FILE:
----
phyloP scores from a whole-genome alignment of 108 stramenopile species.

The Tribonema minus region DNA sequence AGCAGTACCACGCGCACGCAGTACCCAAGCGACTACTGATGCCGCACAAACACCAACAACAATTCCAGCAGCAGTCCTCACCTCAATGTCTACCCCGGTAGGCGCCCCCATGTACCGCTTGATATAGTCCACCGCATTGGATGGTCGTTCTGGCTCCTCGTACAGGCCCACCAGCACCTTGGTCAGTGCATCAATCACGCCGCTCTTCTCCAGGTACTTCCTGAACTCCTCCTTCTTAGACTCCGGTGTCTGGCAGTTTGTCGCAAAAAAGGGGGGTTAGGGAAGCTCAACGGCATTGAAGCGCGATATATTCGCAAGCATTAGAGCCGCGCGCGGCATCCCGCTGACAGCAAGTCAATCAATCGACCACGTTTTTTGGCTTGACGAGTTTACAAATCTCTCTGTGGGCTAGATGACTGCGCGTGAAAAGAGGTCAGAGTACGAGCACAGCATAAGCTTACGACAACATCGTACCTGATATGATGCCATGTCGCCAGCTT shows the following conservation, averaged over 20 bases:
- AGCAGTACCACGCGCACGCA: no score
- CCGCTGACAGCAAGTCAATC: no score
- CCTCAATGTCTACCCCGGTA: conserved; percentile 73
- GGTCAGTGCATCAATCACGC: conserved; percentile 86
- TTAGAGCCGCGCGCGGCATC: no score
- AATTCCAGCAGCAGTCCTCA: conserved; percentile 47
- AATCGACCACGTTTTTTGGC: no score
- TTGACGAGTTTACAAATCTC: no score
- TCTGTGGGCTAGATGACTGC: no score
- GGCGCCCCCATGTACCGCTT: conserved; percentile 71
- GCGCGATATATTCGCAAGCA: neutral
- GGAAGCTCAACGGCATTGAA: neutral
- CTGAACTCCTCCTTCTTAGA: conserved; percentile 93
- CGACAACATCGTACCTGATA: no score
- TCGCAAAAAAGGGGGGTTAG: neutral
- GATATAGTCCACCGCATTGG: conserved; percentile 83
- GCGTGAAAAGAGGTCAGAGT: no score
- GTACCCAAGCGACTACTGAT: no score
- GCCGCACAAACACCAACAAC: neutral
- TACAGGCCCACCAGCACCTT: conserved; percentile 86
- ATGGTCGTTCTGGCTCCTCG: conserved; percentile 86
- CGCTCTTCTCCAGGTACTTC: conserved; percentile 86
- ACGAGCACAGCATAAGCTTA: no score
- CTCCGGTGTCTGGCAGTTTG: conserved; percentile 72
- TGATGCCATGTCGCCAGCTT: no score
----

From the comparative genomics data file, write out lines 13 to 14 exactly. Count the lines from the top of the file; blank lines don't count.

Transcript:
- GCGCGATATATTCGCAAGCA: neutral
- GGAAGCTCAACGGCATTGAA: neutral